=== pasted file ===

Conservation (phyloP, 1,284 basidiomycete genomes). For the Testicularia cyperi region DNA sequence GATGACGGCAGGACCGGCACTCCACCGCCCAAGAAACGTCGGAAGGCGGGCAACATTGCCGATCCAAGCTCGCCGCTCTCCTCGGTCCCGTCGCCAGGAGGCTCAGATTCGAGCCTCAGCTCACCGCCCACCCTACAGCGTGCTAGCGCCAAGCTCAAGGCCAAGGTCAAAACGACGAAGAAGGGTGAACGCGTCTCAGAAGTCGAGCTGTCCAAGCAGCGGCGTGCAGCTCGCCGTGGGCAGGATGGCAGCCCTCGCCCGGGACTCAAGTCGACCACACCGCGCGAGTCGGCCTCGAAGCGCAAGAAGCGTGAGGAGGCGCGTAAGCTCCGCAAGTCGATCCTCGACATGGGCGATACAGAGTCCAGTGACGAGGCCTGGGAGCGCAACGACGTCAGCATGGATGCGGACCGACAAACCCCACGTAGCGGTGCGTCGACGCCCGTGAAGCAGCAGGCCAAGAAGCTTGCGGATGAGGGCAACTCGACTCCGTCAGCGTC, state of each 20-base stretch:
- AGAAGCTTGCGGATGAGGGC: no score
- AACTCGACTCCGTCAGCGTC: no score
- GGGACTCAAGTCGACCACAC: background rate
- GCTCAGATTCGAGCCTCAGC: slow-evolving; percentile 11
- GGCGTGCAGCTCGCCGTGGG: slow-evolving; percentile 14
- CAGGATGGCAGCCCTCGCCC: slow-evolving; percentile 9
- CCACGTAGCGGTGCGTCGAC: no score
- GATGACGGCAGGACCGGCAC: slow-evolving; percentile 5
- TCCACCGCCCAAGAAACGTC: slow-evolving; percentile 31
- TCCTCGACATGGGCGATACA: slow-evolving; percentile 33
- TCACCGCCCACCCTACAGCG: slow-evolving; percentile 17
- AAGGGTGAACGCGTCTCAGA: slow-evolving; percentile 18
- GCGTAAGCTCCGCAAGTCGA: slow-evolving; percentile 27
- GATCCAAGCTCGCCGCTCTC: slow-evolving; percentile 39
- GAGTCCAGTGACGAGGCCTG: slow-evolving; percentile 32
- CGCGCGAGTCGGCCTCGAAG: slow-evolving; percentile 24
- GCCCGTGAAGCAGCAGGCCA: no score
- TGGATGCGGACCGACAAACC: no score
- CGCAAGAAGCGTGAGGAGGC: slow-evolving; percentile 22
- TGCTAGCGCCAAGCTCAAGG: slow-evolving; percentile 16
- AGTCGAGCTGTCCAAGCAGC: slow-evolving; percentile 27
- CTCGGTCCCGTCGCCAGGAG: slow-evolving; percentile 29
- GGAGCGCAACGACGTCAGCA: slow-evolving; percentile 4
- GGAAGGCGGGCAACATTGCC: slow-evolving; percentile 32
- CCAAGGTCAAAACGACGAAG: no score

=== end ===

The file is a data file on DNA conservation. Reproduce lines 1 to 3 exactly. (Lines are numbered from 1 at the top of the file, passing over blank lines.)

Conservation (phyloP, 1,284 basidiomycete genomes). For the Testicularia cyperi region DNA sequence GATGACGGCAGGACCGGCACTCCACCGCCCAAGAAACGTCGGAAGGCGGGCAACATTGCCGATCCAAGCTCGCCGCTCTCCTCGGTCCCGTCGCCAGGAGGCTCAGATTCGAGCCTCAGCTCACCGCCCACCCTACAGCGTGCTAGCGCCAAGCTCAAGGCCAAGGTCAAAACGACGAAGAAGGGTGAACGCGTCTCAGAAGTCGAGCTGTCCAAGCAGCGGCGTGCAGCTCGCCGTGGGCAGGATGGCAGCCCTCGCCCGGGACTCAAGTCGACCACACCGCGCGAGTCGGCCTCGAAGCGCAAGAAGCGTGAGGAGGCGCGTAAGCTCCGCAAGTCGATCCTCGACATGGGCGATACAGAGTCCAGTGACGAGGCCTGGGAGCGCAACGACGTCAGCATGGATGCGGACCGACAAACCCCACGTAGCGGTGCGTCGACGCCCGTGAAGCAGCAGGCCAAGAAGCTTGCGGATGAGGGCAACTCGACTCCGTCAGCGTC, state of each 20-base stretch:
- AGAAGCTTGCGGATGAGGGC: no score
- AACTCGACTCCGTCAGCGTC: no score